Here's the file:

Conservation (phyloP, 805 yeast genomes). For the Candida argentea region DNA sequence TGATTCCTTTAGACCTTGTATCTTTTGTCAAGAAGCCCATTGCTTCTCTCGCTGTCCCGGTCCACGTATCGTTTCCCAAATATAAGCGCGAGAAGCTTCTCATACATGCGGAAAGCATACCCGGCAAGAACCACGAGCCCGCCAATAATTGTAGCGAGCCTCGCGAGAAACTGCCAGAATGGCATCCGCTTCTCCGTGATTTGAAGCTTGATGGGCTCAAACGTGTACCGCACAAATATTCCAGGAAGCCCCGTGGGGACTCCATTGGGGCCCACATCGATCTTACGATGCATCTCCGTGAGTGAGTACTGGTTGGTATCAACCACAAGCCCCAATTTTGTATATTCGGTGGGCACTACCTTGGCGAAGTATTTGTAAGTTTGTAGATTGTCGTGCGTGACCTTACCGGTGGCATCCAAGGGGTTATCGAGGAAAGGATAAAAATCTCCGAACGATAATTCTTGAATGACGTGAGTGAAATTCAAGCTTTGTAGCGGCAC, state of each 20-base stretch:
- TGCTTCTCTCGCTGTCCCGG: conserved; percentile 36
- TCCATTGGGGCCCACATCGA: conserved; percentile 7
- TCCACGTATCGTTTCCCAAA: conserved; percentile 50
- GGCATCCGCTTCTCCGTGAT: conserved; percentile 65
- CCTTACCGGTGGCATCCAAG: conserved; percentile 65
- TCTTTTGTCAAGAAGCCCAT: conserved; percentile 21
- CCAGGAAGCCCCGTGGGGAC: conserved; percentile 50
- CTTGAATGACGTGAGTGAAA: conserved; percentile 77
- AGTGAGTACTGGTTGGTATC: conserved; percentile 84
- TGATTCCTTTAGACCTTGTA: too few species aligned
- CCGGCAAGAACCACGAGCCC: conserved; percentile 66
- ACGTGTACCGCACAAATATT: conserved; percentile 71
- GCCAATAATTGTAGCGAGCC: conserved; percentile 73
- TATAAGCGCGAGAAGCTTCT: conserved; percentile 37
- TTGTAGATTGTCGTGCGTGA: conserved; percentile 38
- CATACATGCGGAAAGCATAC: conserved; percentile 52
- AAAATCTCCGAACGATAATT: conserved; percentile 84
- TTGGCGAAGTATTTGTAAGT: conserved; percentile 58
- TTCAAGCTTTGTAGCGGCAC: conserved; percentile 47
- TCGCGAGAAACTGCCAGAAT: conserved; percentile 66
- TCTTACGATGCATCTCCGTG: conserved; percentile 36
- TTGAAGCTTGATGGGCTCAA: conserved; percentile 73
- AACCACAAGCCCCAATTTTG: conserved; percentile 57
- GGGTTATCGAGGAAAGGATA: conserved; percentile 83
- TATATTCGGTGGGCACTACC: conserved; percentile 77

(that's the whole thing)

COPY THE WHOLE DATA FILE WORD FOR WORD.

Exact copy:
Conservation (phyloP, 805 yeast genomes). For the Candida argentea region DNA sequence TGATTCCTTTAGACCTTGTATCTTTTGTCAAGAAGCCCATTGCTTCTCTCGCTGTCCCGGTCCACGTATCGTTTCCCAAATATAAGCGCGAGAAGCTTCTCATACATGCGGAAAGCATACCCGGCAAGAACCACGAGCCCGCCAATAATTGTAGCGAGCCTCGCGAGAAACTGCCAGAATGGCATCCGCTTCTCCGTGATTTGAAGCTTGATGGGCTCAAACGTGTACCGCACAAATATTCCAGGAAGCCCCGTGGGGACTCCATTGGGGCCCACATCGATCTTACGATGCATCTCCGTGAGTGAGTACTGGTTGGTATCAACCACAAGCCCCAATTTTGTATATTCGGTGGGCACTACCTTGGCGAAGTATTTGTAAGTTTGTAGATTGTCGTGCGTGACCTTACCGGTGGCATCCAAGGGGTTATCGAGGAAAGGATAAAAATCTCCGAACGATAATTCTTGAATGACGTGAGTGAAATTCAAGCTTTGTAGCGGCAC, state of each 20-base stretch:
- TGCTTCTCTCGCTGTCCCGG: conserved; percentile 36
- TCCATTGGGGCCCACATCGA: conserved; percentile 7
- TCCACGTATCGTTTCCCAAA: conserved; percentile 50
- GGCATCCGCTTCTCCGTGAT: conserved; percentile 65
- CCTTACCGGTGGCATCCAAG: conserved; percentile 65
- TCTTTTGTCAAGAAGCCCAT: conserved; percentile 21
- CCAGGAAGCCCCGTGGGGAC: conserved; percentile 50
- CTTGAATGACGTGAGTGAAA: conserved; percentile 77
- AGTGAGTACTGGTTGGTATC: conserved; percentile 84
- TGATTCCTTTAGACCTTGTA: too few species aligned
- CCGGCAAGAACCACGAGCCC: conserved; percentile 66
- ACGTGTACCGCACAAATATT: conserved; percentile 71
- GCCAATAATTGTAGCGAGCC: conserved; percentile 73
- TATAAGCGCGAGAAGCTTCT: conserved; percentile 37
- TTGTAGATTGTCGTGCGTGA: conserved; percentile 38
- CATACATGCGGAAAGCATAC: conserved; percentile 52
- AAAATCTCCGAACGATAATT: conserved; percentile 84
- TTGGCGAAGTATTTGTAAGT: conserved; percentile 58
- TTCAAGCTTTGTAGCGGCAC: conserved; percentile 47
- TCGCGAGAAACTGCCAGAAT: conserved; percentile 66
- TCTTACGATGCATCTCCGTG: conserved; percentile 36
- TTGAAGCTTGATGGGCTCAA: conserved; percentile 73
- AACCACAAGCCCCAATTTTG: conserved; percentile 57
- GGGTTATCGAGGAAAGGATA: conserved; percentile 83
- TATATTCGGTGGGCACTACC: conserved; percentile 77